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Xenoblade a must for 3DS XL owners
June 5, 2015
By Alexander Cattani - G4 Canada
Initially released in Japan in 2010, Xenoblade Chronicles quickly garnered praise for revitalizing the JRPG genre through its modernized approach to gameplay. Even with its warm acceptance from fans and critics alike, Nintendo remained radio silent on whether or not its hot new JRPG would ever see a North American release. Xenoblade Chronicles finally was released across the pond hitting shelves in North American on April 6th, 2012.
Fast forward to 2015 and Xenoblade Chronicles is being hailed by some as one of the best JRPGS of the previous generation. From the game's main character, Shulk, being made into an Amiibo, to appearances in one of Nintendo's most admired flagship series, Super Smash Bros, Xenoblade took the gaming world by storm and established its dominance amongst the ranks of the some of the most storied JRPGs in recent memory.
Now, owners of Nintendo's 3DS XL can finally bask in the greatness that is Xenoblade, albeit a marginally scaled down version. Narratively, Xenoblade does little to set itself apart from role playing games before it. A weapon of great power must be utilized to stop an impending threat of evil forces. You, and a rag tag group of misfits with characteristically flamboyant anime hairstyles, must venture forth to save your land from being vanquished. Weathered, and even casual JRPG fans will immediately notice familiar themes and tropes teeming within narrative but upon delving deeper and getting lost in the game's mechanics, Xenoblade reveals itself as one of the most refined and overall top tier entries in the JRPG genre in quite some time.
The gameplay takes cues from both Western and Japanese role-playing battle systems and elegantly blends them together to create a unique mix that employs the best of both styles.
During confrontations, the player is given total control over his party member's movement. When closing in on an enemy, the character being controlled automatically starts attacking. At this time, the player can select from a slew of different offensive or defensive options to further enhance battle performance. These specific combat options or "Arts", as the game calls them, range from healing party members to dazing enemies and performing special offensive moves that inflict high amounts of damage. When appropriately timed, party members can also chain together attacks, further amplifying the damage doled out against enemies or bosses. Each art has a cool down meter attached to it, so repeatedly spamming them isn't a viable option in battle. To succeed in Xenoblade, dexterity on the battle field is a must. It's not a terribly hard game, but getting a firm grip on the battle system is likely to take a couple hours of playtime. When you're not pummelling enemies and looting their remains, you'll be traversing the game's expansive open areas.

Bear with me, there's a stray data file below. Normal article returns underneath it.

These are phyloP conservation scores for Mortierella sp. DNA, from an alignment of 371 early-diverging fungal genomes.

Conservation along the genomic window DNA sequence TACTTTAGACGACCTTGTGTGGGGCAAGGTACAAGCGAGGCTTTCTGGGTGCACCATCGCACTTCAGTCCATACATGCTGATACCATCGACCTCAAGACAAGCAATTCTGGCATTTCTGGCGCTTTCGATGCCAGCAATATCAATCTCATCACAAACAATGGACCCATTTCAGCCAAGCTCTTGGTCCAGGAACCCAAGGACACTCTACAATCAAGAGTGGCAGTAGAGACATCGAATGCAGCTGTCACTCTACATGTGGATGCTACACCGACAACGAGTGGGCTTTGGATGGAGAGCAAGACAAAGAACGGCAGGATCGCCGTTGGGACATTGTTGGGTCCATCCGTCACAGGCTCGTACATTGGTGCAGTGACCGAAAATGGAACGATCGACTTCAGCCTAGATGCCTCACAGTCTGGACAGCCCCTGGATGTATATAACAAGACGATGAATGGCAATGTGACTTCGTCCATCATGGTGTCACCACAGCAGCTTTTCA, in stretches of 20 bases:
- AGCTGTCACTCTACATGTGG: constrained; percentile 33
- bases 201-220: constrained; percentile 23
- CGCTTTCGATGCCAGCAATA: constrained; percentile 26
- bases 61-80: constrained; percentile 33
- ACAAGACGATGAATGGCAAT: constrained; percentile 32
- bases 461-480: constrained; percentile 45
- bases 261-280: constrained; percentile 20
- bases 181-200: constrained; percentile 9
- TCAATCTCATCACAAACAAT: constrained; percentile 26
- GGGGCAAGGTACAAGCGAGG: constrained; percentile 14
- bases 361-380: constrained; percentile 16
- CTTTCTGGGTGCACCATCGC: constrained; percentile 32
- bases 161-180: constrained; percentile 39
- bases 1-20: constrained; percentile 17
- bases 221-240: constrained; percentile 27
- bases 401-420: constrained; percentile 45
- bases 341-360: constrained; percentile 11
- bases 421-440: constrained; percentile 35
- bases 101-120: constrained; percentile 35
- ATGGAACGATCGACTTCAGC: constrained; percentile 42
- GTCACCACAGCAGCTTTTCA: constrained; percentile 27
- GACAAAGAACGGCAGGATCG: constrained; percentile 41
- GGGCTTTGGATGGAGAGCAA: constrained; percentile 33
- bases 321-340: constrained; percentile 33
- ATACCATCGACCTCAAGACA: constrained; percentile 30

The sheer scope of Xenoblade's world is nothing short of massive, especially considering how condensed this particular version of the game had to be made to fit on the 3DS XL. Gargantuan structures and humble settlements populate a mountainous vista that will, over time become familiar as you and your party members meander its terrain. Despite it's great scope, the majority of the space felt empty and unoccupied, similarly to the vastly barren world of 2010's Red Dead Redemption. It's always odd when a game provides a huge space to roam around in, but relegates a majority of its quest giving NPCs to townships and settlements strewn about the world. Something that makes playing an open world RPG even more gratifying, is when random events take place without the player's input or command. Whether it be a fight between two rivalling factions erupting out of nowhere, or stumbling across a civilian down on his luck and in need of some help, random events like these greatly enhance the idea that the game world you're playing in continues existing even when you're not there. Xenoblade forfeits any sense of this, and thus results in a rather static world overall. Its scope is appreciable but it ultimately feels unnecessary due to the lack of interactivity.
Characters in JRPGS usually follow a predictable template. Zany hair, angsty attitudes and armour as unpractical as the humongous swords they holster, are all commonplace when it comes to the average JRPG hero. However, Xenoblade chooses to mix it up a bit by adding a cast of mostly British voice actors. While they still look like they're straight out of Final Fantasy X, this seemingly small change really made the cast of Xenoblade memorable. Hearing a feverish cry of victory, after a battle in a rough cockney accent, is novel and believe it or not, doesn't grate on the ears, even after several hours of playtime.
For the most part, the 3DS version of Xenoblade is adequate. Some of the already low textures are unfortunately even worse and in comparison to the Wii version, the graphical downgrade is especially apparent. I've always been a strong proponent for gameplay over graphics, as I feel that the latter isn't essential for a memorable experience. But Xenoblade's washed out condensed looking appearance nearly tested my aforementioned stance. Though, it's not an entire downgrade, the second screen on the 3DS allows for neater and cleaner HUD interface during gameplay.
Xenoblade breathed much needed life into the stagnant JRPG genre. From an exquisite and unique combat system, to surprisingly enjoyable voice acting, Xenoblade is a required play through for fans of the role-playing game genre. Now made all the more convenient on Nintendo's newest handheld. Though, the Wii version remains the superior way to experience this JRPG jewel.
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